New Research Center at Ohio State to Study Neuroinflammation
With increasing evidence pointing to links between inflammation and neurological diseases, Ohio State is establishing a Neuroinflammation Research Center to discover new therapies.
The newly appointed chair of Ohio State’s Neurology Department, Benjamin Segal, MD, brings his work in neuroimmunology and multiple sclerosis (MS) from the University of Michigan to The Ohio State University. Dr. Segal’s lab studies how abnormal inflammation causes damage to the optic nerves, brain and spinal cord in individuals with MS and related disorders. This work has led to important insights about the types of immune cells and factors that drive MS pathology, and may ultimately lead to more personalized approaches to the treatment of MS in the future. In addition, Dr. Segal and his colleagues have recently embarked on a new line of research to investigate how alternative forms of inflammation can actually drive the regeneration of damaged nerve fibers and promote healing.
“The destructive power of inflammation is most obvious in diseases in which the immune system attacks the central nervous system aberrantly,” Dr. Segal says. “MS is a prime example. However, there’s accumulating data that inflammation also plays a critical role in neurodegenerative diseases such as Alzheimer’s and Parkinson’s, in stroke and in traumatic brain and spinal cord injury.”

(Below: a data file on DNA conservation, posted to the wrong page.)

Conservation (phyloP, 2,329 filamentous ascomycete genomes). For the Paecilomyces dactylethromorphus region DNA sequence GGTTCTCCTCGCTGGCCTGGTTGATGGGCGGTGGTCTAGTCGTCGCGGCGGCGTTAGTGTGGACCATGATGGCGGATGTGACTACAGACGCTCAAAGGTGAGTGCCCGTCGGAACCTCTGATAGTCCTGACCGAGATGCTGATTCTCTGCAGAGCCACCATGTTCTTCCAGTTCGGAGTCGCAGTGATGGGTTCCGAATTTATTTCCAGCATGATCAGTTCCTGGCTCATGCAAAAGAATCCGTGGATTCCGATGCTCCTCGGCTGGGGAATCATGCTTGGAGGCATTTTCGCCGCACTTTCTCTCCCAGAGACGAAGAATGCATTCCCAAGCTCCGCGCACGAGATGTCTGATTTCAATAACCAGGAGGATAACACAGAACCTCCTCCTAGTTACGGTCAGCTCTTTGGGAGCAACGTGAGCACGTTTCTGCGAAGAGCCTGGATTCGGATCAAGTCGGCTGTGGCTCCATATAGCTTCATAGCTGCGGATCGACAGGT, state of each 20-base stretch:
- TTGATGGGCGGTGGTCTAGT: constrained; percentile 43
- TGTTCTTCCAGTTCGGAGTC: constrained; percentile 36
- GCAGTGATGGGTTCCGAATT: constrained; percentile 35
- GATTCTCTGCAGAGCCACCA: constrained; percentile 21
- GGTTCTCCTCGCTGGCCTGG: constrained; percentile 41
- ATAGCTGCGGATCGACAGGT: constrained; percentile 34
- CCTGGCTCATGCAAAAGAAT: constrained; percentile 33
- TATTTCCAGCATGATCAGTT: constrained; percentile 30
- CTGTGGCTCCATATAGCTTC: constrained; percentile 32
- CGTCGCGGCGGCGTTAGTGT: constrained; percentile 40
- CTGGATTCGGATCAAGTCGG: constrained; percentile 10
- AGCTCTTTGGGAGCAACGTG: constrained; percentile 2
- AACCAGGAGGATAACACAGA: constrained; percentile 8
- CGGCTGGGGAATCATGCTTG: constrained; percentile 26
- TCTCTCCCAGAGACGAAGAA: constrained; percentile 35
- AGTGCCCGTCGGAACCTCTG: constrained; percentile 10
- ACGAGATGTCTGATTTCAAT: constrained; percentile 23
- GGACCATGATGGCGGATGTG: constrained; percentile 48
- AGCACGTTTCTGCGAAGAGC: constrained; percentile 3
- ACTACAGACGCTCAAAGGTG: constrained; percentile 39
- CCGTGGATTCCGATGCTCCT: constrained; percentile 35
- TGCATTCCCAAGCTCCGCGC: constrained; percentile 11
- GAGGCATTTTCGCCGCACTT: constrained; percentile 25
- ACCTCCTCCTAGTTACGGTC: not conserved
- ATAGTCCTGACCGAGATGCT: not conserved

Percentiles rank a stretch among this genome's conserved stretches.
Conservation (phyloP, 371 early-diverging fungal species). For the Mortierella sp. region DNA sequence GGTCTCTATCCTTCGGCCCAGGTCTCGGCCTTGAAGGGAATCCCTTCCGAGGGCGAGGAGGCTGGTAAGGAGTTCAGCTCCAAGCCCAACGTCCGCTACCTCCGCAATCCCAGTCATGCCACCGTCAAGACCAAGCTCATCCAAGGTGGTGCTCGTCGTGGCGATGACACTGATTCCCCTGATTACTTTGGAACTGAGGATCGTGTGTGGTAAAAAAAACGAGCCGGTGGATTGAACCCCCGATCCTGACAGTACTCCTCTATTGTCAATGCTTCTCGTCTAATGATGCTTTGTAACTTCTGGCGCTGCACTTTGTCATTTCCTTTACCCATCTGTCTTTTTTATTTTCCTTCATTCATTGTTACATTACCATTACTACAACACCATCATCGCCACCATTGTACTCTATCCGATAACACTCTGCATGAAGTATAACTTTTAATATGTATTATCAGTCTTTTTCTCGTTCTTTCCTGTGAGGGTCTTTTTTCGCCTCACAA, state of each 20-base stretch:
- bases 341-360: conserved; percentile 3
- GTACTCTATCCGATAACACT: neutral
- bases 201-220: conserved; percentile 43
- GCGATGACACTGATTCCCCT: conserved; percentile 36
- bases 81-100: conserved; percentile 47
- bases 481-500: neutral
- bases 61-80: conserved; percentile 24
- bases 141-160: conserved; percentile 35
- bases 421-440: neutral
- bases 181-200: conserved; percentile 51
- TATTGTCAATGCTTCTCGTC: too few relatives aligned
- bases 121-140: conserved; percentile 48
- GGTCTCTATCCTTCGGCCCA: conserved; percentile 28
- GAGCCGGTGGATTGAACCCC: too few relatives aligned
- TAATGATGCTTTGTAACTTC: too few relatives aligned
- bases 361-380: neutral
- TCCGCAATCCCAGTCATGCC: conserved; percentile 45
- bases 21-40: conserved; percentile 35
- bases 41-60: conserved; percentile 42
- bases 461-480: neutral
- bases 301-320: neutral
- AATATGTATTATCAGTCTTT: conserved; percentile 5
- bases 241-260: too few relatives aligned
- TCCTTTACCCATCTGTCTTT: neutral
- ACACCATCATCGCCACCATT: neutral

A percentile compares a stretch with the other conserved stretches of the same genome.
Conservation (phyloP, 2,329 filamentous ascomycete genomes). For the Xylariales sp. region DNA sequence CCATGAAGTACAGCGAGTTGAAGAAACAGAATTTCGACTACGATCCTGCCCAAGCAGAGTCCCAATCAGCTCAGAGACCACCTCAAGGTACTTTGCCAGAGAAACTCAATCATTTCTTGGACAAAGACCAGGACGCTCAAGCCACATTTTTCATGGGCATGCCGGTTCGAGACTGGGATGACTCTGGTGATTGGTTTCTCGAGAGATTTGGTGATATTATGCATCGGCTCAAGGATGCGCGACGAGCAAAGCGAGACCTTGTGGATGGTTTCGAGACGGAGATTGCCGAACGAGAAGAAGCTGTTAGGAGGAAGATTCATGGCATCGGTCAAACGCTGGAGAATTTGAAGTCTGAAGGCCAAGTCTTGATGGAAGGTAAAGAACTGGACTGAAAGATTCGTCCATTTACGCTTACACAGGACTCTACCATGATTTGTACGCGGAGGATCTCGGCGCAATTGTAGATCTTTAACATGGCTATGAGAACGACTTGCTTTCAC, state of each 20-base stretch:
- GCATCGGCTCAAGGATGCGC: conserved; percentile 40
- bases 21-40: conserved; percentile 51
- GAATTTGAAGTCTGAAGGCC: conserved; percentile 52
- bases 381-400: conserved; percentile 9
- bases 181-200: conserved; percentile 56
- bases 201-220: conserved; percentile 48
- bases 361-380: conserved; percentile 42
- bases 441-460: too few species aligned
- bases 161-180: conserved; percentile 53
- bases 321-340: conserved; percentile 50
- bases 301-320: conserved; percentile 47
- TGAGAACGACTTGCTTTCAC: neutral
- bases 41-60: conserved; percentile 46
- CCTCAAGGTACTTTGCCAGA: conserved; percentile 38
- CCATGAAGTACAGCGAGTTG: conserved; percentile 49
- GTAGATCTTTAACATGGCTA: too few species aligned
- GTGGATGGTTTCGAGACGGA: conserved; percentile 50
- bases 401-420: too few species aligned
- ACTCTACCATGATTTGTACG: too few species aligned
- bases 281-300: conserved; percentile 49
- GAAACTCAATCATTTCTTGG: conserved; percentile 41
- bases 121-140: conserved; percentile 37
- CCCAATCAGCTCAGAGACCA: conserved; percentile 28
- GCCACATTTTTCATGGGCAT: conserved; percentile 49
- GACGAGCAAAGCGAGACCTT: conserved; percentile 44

The Neuroinflammation Research Center will build on the existing strengths of Ohio State’s world-renowned experts who have established relationships between inflammation and spinal cord injury, such as Phil Popovich, PhD and Dana McTigue, PhD in the Department of Neuroscience and Jan Schwab, MD, PhD in the Department of Neurology. In addition, investigators from Ohio State’s Institute for Behavioral Medicine Research have demonstrated correlations among stress, inflammation and nerve damage.
“We have a strong foundation here, and we’re adding to it,” says Dr. Segal, who is also director of Ohio State’s Neuroscience Research Institute.
New Research Uncovers Possibilities for Nerve Fiber Regrowth
Through ongoing research funded by the National Institutes of Health, Dr. Segal is using animal models to investigate how the immune system could protect and even stimulate damaged nerve fibers to regenerate.
“We’re about to publish work in which we’ve identified an immune pathway that directly induces damaged nerves to grow new nerve fibers,” he says.
The Neuroinflammation Research Center is recruiting new scientists and clinicians to join current researchers who are focused on both the destructive and beneficial aspects of neuroinflammation.
“We’ll have a unique, multifaceted research portfolio that deals with interactions between the nervous system and immune system,” Dr. Segal says. “We’ll focus, on one hand, on how to dampen destructive neuroinflammation and, on the other hand, to enhance the beneficial arm of immune response that can reverse the process and lead to recovery of deficits and repair the damage.” Future research will be focused on developing new treatments for MS, stroke and brain and spinal cord damage, based on these novel findings.